Ford vehicles equipped with the 5R110W transmission may have numerous diagnostic trouble codes set for the transmission-range sensor, including P0706, P0708 and P1705; speed-sensor faults ranging from P0715 to P0722; and/or a no-start condition.
The cause may be a shorted electronic-fan-clutch speed sensor (Figure 1) drawing down the reference voltage to the transmission-range sensor and the turbine-and output-speed sensors, which are indirectly connected through the PCM. This may cause these sensors to provide inaccurate information to the PCM and, of course, a no-start situation if the transmission-range sensor is not operating.
Refer to Figure 2 for a connector identification for PCM Connector C, the connector to which the electronic-fan-clutch speed sensor is wired, also shown in the partial schematic in Figure 3.
Terminal 46 is the reference voltage to the speed sensor, which is housed inside the fan clutch. Refer to Figure 4 and note that terminal 1 of PCM connector B is the reference voltage for the transmission-range sensor and the turbine-, intermediate- and output-speed sensors, also shown in the partial schematic in Figure 5. These circuits are connected internally in the PCM, and if there is a short it can affect the reference voltage to all.
To correct this condition, locate the connector for the electronic fan clutch (Figure 6), which is on the driver side of the fan shroud, and simply disconnect it. Clear all DTCs and drive the vehicle again to see whether the codes reset and/or see whether the vehicle starts. If all is well, replace the fan-clutch speed sensor as necessary.
A complaint of a flared 2-3 shift may occur before and/or after over-haul.
One cause may be excessive band clearance. This will affect the shift overlap during the release of the 1-2 reverse clutch (B5) and the apply of the third-gear band (B4) during the 2-3 shift process. If band travel is excessive, the B5 clutch releases before the B4 band applies, causing a flare.
Band travel should be between 1/8 (0.125) inch and 3/16 (0.1875) inch. If the travel is greater, the band’s pin length will need to be extended. There are two different styles of servos being used in the AW five-speed front-wheel-drive transmission, which is called the AW55-50SN in Saab and Volvo, RE5F22A in Nissan and AF33-23 in Saturn.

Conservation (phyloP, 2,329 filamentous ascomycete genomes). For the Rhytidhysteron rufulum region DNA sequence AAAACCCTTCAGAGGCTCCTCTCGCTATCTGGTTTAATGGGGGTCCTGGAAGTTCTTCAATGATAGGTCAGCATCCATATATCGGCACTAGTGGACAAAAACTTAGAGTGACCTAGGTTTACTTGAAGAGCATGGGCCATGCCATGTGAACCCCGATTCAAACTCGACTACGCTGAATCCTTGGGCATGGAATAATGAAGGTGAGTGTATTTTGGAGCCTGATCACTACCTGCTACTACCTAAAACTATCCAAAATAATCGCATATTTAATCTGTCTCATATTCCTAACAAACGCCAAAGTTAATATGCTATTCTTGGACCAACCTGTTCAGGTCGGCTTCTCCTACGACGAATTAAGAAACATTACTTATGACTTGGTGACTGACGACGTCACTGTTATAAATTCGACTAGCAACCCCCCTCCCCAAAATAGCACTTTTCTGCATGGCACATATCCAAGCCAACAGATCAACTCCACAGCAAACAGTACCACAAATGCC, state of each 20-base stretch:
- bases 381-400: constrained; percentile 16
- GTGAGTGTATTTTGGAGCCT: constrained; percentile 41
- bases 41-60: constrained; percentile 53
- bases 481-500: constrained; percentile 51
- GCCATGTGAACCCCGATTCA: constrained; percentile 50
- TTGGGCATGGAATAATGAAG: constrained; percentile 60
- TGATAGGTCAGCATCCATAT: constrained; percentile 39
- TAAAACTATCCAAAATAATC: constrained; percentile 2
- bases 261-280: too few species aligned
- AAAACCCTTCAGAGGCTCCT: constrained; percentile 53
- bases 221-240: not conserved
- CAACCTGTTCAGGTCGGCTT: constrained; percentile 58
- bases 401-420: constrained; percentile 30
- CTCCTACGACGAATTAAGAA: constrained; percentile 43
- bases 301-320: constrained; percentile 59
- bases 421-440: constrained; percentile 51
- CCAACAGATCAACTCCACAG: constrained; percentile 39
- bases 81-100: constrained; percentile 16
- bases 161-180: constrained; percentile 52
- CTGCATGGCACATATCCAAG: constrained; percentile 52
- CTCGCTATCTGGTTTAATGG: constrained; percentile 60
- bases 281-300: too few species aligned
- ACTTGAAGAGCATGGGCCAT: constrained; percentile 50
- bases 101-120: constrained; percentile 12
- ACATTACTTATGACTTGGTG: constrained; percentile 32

Figure 7 illustrates the Saab-, Volvo- and GM-style servo on the left and the Nissan-style servo on the right. Five different pin lengths are available for either style of servo, each identified by the number of ring grooves found at the tip of the pin.
Saab, Volvo & GM (GM part number)
- 0 ring grooves (3.000 inches) . . . . . . . . .24220756
- 1 ring groove (3.019 inches) . . . . . . . . .24220757
- 2 ring grooves (3.039 inches) . . . . . . . . .24220758
- 3 ring grooves (3.059 inches) . . . . . . . . .24220759
- 4 ring grooves (3.078 inches) . . . . . . . . .24220760
- 0 ring grooves (2.508 inches) . . . . . .31615 8Y005
- 1 ring groove 2.528 inches) . . . . . .31615 8Y004
- 2 ring grooves (2.548 inches) . . . . . .31615 8Y003
- 3 ring grooves (2.568 inches) . . . . . .31615 8Y002
- 4 ring grooves (2.588 inches) . . . . . .31615 8Y001
Regardless of new or remanufactured valve bodies, new or rebuilt solenoids and/or shift-adapt resets, the transmission continues to experience various shift bumps and clunks, especially on downshifts.
One cause can be attributed to opposing forces between the drive transfer gear and the driven transfer gear causing case wear (Figure 8). As the side loading continues, excessive clearance is created between the bearing support and the case, causing excessive lateral movement. This will spin the two bushings in the rear carrier, which are poorly supported to begin with, and cause the failure of various other bushings.
As bushing wear develops, lube pressure drops. Lube pressure is supplied between clutch-apply and counterbalance pistons to assist in clutch application and release.
Between excessive gear-train clearances and a loss of lubrication, various clunks and bumps occur during upshifts and, most notably, coast downshifts.
Lube pressure can be checked at the lube-pressure service port in the end cover (Figure 9). Lube pressure can be high as 30 psi when temperature is -10° F, but at 150° F normal lube pressure is about 5 psi in Drive and 8 psi in Reverse. If you observe 0-3 psi at operating temperature, the bushings are worn. If the valve body has not been replaced, a loss of lube pressure may also be attributed to worn main or secondary pressure-regulator valves.
The bushing-wear issue can be corrected by installing a bushing kit available from Omega Machine & Tool.
The rear carrier with the two-piece bushing has to be sent to Omega, which will machine the carrier and install a one-piece bushing (Figure 10).
The case can be corrected by Omega as well as by having it re-sleeved (Figure 11).
Omega Machine & Tool
800-601-7722 or omegamachine.com
May 2011 Issue
Volume 28, No. 5
- 5R110W: Transmission-range-sensor/speed-sensor faults or no start
- AW55-50SN/RE5F22A/AF33-23: Flared 2-3/servo differences
- AW55-50SN/RE5F22A/AF33-23: Clunks and bumps